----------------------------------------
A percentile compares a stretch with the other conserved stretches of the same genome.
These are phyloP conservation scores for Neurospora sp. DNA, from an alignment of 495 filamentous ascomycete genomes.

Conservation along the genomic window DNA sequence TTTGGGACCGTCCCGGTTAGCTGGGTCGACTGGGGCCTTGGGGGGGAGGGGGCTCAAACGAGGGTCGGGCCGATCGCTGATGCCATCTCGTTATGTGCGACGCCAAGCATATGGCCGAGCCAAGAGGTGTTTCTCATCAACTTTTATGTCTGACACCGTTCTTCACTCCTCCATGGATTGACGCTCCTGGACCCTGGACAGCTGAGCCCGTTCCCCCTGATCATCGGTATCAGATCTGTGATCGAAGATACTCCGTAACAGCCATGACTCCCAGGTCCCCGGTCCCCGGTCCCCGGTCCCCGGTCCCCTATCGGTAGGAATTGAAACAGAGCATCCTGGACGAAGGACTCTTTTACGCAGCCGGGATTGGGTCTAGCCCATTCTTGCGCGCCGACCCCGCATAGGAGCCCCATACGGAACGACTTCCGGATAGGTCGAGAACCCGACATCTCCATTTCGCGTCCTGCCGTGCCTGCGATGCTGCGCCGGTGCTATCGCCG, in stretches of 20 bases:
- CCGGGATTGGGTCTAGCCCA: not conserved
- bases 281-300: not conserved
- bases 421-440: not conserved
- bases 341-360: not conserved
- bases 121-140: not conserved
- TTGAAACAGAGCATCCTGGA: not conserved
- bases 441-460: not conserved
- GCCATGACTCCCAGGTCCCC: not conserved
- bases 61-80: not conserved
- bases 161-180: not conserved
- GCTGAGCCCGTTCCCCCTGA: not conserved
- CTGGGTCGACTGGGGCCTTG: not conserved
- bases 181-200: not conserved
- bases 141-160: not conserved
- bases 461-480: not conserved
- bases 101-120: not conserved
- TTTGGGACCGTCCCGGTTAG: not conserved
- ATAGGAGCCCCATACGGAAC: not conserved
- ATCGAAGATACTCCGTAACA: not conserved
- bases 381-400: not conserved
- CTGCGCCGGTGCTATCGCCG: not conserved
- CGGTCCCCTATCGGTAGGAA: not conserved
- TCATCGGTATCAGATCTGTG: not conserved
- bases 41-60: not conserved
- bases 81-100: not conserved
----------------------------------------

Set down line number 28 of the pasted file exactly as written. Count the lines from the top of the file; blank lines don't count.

- bases 81-100: not conserved